Saturday, February 7, 2009

Darwin, Lincoln, and Racism

Posted by PicasaIn just two days we will observe the 200th birthdays of two men who, both, unarguably, shaped history forever. Both Charles Darwin and Abraham Lincoln were born on February 9, 1809. Both are still remembered today. But one inconvenient truth seems to have been covered up today.

We know about both men, certainly. Abraham Lincoln was our 16th president. He is credited with ending the horrible practice of human slavery in the United States. He had to have had the hardest presidency, ever, presiding when the country was engaged in a bitter civil war. From all accounts, he had a difficult marriage as well. But he also had a very strong faith in God, which is, what no doubt, sustained him during those difficult years. Charles Darwin, by all accounts, started out his life having some sort of faith in God. But when his beloved daughter, Annie, died he blamed God and eventually became an atheist. He would go on to publish "On the Origin of the Species" which introduced his theory of the beginning of humankind - what we call "evolution" today.

Since 2009 also marks the 150th anniversary of the publication of Darwin's book, many celebrations are being planned throughout the world to honor Darwin this year. Evolution is taught as fact in schools in many countries around the world and as a equitable theory in others. Those who dare to present the supposition of an "intelligent designer" are ridiculed, harassed, and even fired from teaching positions. Never mind the fact that it actually takes more faith to believe in evolution than Creation! Facts like that don't seem to matter to those intent on removing any traces of God from our schools and nations.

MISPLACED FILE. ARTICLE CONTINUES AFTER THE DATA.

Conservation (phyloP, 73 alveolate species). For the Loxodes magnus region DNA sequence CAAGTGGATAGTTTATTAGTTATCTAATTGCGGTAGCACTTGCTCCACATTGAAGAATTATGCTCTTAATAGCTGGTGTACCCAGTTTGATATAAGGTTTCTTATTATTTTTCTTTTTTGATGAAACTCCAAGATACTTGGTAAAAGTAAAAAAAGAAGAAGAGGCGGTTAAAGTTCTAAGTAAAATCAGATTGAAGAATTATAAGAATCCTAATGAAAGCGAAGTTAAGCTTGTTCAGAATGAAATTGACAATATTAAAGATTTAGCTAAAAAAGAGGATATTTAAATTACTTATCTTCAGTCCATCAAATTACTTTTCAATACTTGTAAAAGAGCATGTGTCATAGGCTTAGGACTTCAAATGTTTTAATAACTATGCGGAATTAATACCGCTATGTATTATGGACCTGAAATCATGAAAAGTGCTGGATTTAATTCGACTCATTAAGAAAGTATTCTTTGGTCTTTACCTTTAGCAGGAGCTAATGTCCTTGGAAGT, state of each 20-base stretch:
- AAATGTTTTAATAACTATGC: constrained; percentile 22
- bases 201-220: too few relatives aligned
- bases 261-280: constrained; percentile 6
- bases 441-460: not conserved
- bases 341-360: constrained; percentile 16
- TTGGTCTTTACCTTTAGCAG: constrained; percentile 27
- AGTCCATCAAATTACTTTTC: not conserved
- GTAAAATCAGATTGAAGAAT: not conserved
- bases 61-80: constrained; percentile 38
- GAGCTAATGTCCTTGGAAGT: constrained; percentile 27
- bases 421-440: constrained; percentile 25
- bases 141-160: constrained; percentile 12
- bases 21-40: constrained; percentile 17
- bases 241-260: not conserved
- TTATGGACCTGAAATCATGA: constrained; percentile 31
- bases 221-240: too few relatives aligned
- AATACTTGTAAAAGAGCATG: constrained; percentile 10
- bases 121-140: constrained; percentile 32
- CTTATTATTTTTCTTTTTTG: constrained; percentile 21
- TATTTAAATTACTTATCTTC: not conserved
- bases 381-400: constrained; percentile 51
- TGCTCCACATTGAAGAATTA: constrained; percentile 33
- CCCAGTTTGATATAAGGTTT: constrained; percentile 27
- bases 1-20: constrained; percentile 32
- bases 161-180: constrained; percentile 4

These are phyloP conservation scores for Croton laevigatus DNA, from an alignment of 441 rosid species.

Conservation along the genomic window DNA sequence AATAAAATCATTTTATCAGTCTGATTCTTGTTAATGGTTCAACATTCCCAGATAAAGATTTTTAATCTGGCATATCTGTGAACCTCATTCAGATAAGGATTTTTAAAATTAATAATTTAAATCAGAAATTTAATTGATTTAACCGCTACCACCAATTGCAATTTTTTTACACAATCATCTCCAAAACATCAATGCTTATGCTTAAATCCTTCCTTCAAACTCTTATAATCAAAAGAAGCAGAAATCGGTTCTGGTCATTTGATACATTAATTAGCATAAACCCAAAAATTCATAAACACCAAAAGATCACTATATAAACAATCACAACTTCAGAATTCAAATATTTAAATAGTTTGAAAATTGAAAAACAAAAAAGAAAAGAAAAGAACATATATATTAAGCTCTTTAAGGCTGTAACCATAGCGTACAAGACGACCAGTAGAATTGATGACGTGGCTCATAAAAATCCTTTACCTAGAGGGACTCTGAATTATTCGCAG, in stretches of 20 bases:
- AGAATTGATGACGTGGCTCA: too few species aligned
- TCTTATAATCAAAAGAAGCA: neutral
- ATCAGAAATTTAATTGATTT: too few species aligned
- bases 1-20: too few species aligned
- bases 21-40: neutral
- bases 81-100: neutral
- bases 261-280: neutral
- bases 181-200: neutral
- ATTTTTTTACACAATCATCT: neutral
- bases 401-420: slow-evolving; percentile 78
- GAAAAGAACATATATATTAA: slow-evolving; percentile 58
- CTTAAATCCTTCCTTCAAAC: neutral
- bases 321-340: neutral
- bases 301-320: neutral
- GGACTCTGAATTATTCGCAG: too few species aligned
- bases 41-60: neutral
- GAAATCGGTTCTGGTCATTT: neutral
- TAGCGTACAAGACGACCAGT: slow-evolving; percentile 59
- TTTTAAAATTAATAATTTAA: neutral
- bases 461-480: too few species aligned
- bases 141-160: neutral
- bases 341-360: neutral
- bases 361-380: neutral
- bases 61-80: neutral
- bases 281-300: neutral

What I find interesting is this: our country has come a long way since its slavery days. Lincoln himself wrote that "...all men are created equal..." but it took a lot of struggle and more than 100 more years for that to become a true reality. As a white person, I can't really speak for the black, but from my observations, they appear to have the same opportunities now that any of us have. In fact, when the subject of racism comes up, I don't really hear it from whites, but rather, from non-whites. White people seem to trip all over themselves, trying to point out that they aren't prejudiced. In fact, during this most recent presidential election I can't tell you the number of times I heard white people offer a criticism of the Democratic candidate, but felt they had to preface it with, "Now, I'm not a racist, but..." Shouldn't we be beyond skin color today?

Our schools have bent over backwards to promote anti-racist, multi-culturalistic teachings. And that's fine. I'm not a big fan of multi-culturalism, actually, but I can save that for another post. Obviously, we need to teach children, though, that skin color doesn't matter. We see many minorities heading corporations, having high ranking government jobs, and now, being the leader of the Super Power of the world. It doesn't make me bat an eye and I'm sure I am speaking for most people who would agree.

These same school, corporations, and civic groups will be promoting and celebrating Charles Darwin in 2009. But Charles Darwin was a racist. In fact, the subtitle of "On the Origin of the Species" was "The Preservation of Favored Races in the Struggle for Life." And in his later work entitled "The Descent of Man" Darwin called those with dark skin "degraded" and wrote that he would rather be descended from a monkey than such a "savage."*

Never mind your convictions about Creationism vs evolution. We can save that for another debate. My question today is simply this: should we be celebrating the life of a man who obviously held such extreme racist beliefs? Perhaps we should be putting our energies and time into observing the life and works of a man who honored both God and ALL men by his life's work. Something to think about this February 9th...

This information was taken from Vol 16 of 1:1 Answers Update, a publication of Answers in Genesis.

1 comment:

  1. Very interesting post. I learned a lot that I did not already know. As a teacher I always struggled with the thought of having to teach evolution and was thankful that I never had to (different age group). i aprreciate your insight on this subject. :)